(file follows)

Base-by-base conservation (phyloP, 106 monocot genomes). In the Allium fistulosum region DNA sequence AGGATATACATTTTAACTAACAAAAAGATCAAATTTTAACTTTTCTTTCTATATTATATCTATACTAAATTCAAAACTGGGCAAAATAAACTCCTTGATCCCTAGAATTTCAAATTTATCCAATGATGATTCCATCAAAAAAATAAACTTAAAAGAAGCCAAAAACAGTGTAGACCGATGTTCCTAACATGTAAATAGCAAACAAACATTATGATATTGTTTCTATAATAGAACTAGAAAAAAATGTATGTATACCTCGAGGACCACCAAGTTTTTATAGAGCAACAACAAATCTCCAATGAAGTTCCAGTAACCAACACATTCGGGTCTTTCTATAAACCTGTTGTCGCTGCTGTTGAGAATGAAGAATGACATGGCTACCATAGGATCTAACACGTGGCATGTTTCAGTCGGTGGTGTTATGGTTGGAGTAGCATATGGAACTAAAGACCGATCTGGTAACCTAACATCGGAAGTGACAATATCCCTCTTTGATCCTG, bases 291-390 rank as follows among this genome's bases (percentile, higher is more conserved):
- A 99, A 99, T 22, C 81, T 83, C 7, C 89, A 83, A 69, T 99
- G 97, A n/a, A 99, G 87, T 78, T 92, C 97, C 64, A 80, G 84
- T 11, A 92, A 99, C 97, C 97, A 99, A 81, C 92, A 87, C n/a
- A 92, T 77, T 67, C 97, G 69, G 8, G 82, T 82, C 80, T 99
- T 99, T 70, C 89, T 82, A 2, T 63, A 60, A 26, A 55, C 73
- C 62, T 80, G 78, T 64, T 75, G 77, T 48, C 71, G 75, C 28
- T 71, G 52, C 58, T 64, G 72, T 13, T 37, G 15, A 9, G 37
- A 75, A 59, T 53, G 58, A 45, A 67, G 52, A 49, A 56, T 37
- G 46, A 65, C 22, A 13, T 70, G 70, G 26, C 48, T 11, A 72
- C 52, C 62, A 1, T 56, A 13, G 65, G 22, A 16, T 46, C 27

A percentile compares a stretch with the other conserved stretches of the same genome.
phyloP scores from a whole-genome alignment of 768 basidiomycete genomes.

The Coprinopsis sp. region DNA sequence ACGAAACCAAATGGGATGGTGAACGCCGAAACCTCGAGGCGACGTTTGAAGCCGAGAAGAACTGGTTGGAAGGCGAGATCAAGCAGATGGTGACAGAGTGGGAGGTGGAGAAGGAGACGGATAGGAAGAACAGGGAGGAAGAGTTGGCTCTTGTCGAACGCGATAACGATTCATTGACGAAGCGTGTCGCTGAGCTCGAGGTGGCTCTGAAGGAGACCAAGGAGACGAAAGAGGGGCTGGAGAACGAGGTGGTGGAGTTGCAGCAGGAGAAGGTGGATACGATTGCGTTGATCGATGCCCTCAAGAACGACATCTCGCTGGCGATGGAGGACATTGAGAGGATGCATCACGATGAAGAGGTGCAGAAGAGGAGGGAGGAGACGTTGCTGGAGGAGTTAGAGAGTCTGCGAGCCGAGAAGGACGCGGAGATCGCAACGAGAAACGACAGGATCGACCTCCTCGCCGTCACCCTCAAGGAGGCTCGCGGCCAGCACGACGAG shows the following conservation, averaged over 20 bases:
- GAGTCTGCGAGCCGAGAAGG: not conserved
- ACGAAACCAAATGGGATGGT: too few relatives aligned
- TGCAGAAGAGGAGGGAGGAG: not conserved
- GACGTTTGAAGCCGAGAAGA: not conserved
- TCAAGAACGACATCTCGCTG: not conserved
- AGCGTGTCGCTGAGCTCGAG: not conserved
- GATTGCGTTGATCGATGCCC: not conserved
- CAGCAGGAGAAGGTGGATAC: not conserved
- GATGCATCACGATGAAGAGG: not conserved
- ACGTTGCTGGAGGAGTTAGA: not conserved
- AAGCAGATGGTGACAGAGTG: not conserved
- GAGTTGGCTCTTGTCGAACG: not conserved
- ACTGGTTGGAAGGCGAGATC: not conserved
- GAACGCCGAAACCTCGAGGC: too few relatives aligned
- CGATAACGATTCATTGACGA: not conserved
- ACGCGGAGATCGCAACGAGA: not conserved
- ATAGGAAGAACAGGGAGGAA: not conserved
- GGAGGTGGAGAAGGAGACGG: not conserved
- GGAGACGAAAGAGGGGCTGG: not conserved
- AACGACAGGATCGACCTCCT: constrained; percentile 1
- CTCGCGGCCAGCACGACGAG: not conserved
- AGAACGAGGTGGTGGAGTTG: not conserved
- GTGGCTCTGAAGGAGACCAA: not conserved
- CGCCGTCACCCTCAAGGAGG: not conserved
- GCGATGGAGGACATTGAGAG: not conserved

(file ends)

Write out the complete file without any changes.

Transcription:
Base-by-base conservation (phyloP, 106 monocot genomes). In the Allium fistulosum region DNA sequence AGGATATACATTTTAACTAACAAAAAGATCAAATTTTAACTTTTCTTTCTATATTATATCTATACTAAATTCAAAACTGGGCAAAATAAACTCCTTGATCCCTAGAATTTCAAATTTATCCAATGATGATTCCATCAAAAAAATAAACTTAAAAGAAGCCAAAAACAGTGTAGACCGATGTTCCTAACATGTAAATAGCAAACAAACATTATGATATTGTTTCTATAATAGAACTAGAAAAAAATGTATGTATACCTCGAGGACCACCAAGTTTTTATAGAGCAACAACAAATCTCCAATGAAGTTCCAGTAACCAACACATTCGGGTCTTTCTATAAACCTGTTGTCGCTGCTGTTGAGAATGAAGAATGACATGGCTACCATAGGATCTAACACGTGGCATGTTTCAGTCGGTGGTGTTATGGTTGGAGTAGCATATGGAACTAAAGACCGATCTGGTAACCTAACATCGGAAGTGACAATATCCCTCTTTGATCCTG, bases 291-390 rank as follows among this genome's bases (percentile, higher is more conserved):
- A 99, A 99, T 22, C 81, T 83, C 7, C 89, A 83, A 69, T 99
- G 97, A n/a, A 99, G 87, T 78, T 92, C 97, C 64, A 80, G 84
- T 11, A 92, A 99, C 97, C 97, A 99, A 81, C 92, A 87, C n/a
- A 92, T 77, T 67, C 97, G 69, G 8, G 82, T 82, C 80, T 99
- T 99, T 70, C 89, T 82, A 2, T 63, A 60, A 26, A 55, C 73
- C 62, T 80, G 78, T 64, T 75, G 77, T 48, C 71, G 75, C 28
- T 71, G 52, C 58, T 64, G 72, T 13, T 37, G 15, A 9, G 37
- A 75, A 59, T 53, G 58, A 45, A 67, G 52, A 49, A 56, T 37
- G 46, A 65, C 22, A 13, T 70, G 70, G 26, C 48, T 11, A 72
- C 52, C 62, A 1, T 56, A 13, G 65, G 22, A 16, T 46, C 27

A percentile compares a stretch with the other conserved stretches of the same genome.
phyloP scores from a whole-genome alignment of 768 basidiomycete genomes.

The Coprinopsis sp. region DNA sequence ACGAAACCAAATGGGATGGTGAACGCCGAAACCTCGAGGCGACGTTTGAAGCCGAGAAGAACTGGTTGGAAGGCGAGATCAAGCAGATGGTGACAGAGTGGGAGGTGGAGAAGGAGACGGATAGGAAGAACAGGGAGGAAGAGTTGGCTCTTGTCGAACGCGATAACGATTCATTGACGAAGCGTGTCGCTGAGCTCGAGGTGGCTCTGAAGGAGACCAAGGAGACGAAAGAGGGGCTGGAGAACGAGGTGGTGGAGTTGCAGCAGGAGAAGGTGGATACGATTGCGTTGATCGATGCCCTCAAGAACGACATCTCGCTGGCGATGGAGGACATTGAGAGGATGCATCACGATGAAGAGGTGCAGAAGAGGAGGGAGGAGACGTTGCTGGAGGAGTTAGAGAGTCTGCGAGCCGAGAAGGACGCGGAGATCGCAACGAGAAACGACAGGATCGACCTCCTCGCCGTCACCCTCAAGGAGGCTCGCGGCCAGCACGACGAG shows the following conservation, averaged over 20 bases:
- GAGTCTGCGAGCCGAGAAGG: not conserved
- ACGAAACCAAATGGGATGGT: too few relatives aligned
- TGCAGAAGAGGAGGGAGGAG: not conserved
- GACGTTTGAAGCCGAGAAGA: not conserved
- TCAAGAACGACATCTCGCTG: not conserved
- AGCGTGTCGCTGAGCTCGAG: not conserved
- GATTGCGTTGATCGATGCCC: not conserved
- CAGCAGGAGAAGGTGGATAC: not conserved
- GATGCATCACGATGAAGAGG: not conserved
- ACGTTGCTGGAGGAGTTAGA: not conserved
- AAGCAGATGGTGACAGAGTG: not conserved
- GAGTTGGCTCTTGTCGAACG: not conserved
- ACTGGTTGGAAGGCGAGATC: not conserved
- GAACGCCGAAACCTCGAGGC: too few relatives aligned
- CGATAACGATTCATTGACGA: not conserved
- ACGCGGAGATCGCAACGAGA: not conserved
- ATAGGAAGAACAGGGAGGAA: not conserved
- GGAGGTGGAGAAGGAGACGG: not conserved
- GGAGACGAAAGAGGGGCTGG: not conserved
- AACGACAGGATCGACCTCCT: constrained; percentile 1
- CTCGCGGCCAGCACGACGAG: not conserved
- AGAACGAGGTGGTGGAGTTG: not conserved
- GTGGCTCTGAAGGAGACCAA: not conserved
- CGCCGTCACCCTCAAGGAGG: not conserved
- GCGATGGAGGACATTGAGAG: not conserved